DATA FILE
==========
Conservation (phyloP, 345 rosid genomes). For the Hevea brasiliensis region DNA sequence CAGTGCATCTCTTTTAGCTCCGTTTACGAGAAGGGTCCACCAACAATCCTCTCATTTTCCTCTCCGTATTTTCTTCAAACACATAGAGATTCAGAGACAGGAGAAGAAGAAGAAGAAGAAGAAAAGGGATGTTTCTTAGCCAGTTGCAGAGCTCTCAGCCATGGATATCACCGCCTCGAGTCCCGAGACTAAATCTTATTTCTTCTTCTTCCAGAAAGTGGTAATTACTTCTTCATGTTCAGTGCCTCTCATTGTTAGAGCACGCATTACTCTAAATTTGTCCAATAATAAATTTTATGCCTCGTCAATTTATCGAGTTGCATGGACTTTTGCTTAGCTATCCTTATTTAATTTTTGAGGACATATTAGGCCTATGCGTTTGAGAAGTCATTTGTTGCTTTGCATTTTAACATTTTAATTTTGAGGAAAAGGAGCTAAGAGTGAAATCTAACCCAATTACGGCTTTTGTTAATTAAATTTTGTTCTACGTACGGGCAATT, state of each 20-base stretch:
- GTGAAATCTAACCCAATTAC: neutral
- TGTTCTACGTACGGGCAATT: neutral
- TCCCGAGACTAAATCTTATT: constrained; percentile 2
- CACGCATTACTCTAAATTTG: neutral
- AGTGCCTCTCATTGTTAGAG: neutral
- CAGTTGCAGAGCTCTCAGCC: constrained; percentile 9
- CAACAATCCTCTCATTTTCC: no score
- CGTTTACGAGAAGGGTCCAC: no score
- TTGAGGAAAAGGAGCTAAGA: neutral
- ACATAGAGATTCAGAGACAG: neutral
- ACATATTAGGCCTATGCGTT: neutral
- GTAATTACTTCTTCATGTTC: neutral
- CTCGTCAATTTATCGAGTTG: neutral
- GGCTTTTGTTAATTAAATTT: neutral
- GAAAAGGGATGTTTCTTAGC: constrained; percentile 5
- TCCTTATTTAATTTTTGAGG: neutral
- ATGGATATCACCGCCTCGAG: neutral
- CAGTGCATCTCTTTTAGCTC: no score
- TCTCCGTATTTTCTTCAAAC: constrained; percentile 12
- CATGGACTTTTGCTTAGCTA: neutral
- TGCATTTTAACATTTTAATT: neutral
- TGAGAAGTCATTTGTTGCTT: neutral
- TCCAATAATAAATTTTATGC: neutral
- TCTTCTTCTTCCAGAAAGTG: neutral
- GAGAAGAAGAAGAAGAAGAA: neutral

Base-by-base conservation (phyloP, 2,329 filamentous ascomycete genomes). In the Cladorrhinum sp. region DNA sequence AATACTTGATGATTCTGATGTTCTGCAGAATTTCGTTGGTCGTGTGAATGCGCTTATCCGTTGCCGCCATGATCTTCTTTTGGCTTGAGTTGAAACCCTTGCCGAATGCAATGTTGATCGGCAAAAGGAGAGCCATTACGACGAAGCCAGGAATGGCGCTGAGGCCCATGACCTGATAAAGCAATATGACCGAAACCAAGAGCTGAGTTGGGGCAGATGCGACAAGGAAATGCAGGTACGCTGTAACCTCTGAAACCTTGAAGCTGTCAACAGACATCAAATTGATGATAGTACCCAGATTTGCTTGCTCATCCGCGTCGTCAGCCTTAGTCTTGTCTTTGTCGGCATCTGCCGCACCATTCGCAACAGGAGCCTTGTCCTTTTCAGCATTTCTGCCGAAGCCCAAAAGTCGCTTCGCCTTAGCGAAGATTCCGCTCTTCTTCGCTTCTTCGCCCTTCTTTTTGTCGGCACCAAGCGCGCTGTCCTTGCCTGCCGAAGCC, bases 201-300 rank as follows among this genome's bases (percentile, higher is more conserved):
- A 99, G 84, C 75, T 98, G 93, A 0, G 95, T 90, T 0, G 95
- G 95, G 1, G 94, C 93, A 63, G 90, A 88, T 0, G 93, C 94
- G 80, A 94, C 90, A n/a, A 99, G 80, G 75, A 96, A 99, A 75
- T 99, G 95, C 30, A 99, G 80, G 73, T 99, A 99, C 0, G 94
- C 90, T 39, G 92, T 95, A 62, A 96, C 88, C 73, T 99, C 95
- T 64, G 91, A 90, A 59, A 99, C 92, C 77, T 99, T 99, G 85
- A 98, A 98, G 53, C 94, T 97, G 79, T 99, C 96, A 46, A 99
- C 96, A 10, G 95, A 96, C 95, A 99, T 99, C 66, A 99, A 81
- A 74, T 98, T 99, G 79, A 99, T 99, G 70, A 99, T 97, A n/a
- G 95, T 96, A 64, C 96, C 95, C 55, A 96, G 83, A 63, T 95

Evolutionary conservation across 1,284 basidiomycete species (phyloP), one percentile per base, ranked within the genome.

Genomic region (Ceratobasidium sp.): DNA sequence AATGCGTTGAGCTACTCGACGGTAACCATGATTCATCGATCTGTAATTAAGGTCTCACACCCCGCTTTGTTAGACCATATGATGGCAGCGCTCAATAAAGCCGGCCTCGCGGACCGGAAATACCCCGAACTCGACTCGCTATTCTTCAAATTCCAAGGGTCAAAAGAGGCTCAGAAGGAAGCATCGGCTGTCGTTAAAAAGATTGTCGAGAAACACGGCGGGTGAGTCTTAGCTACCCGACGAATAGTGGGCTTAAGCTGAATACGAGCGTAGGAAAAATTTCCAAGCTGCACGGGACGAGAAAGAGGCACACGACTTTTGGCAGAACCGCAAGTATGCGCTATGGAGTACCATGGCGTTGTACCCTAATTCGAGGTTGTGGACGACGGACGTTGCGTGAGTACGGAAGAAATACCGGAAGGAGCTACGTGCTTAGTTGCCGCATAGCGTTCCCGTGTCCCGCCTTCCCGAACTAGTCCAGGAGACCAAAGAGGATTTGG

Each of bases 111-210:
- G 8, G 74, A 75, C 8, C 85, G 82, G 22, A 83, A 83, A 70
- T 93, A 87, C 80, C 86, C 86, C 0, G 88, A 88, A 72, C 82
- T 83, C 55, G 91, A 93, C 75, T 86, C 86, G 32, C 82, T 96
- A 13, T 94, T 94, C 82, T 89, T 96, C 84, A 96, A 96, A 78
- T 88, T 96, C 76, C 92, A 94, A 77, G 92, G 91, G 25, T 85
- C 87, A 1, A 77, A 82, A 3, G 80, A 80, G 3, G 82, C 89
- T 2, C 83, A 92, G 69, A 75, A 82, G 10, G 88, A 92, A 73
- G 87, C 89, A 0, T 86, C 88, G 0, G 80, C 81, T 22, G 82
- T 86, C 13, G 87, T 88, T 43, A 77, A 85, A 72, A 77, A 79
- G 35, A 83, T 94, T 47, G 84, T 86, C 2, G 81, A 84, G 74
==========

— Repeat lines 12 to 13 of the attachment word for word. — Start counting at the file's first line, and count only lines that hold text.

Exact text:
- ACATATTAGGCCTATGCGTT: neutral
- GTAATTACTTCTTCATGTTC: neutral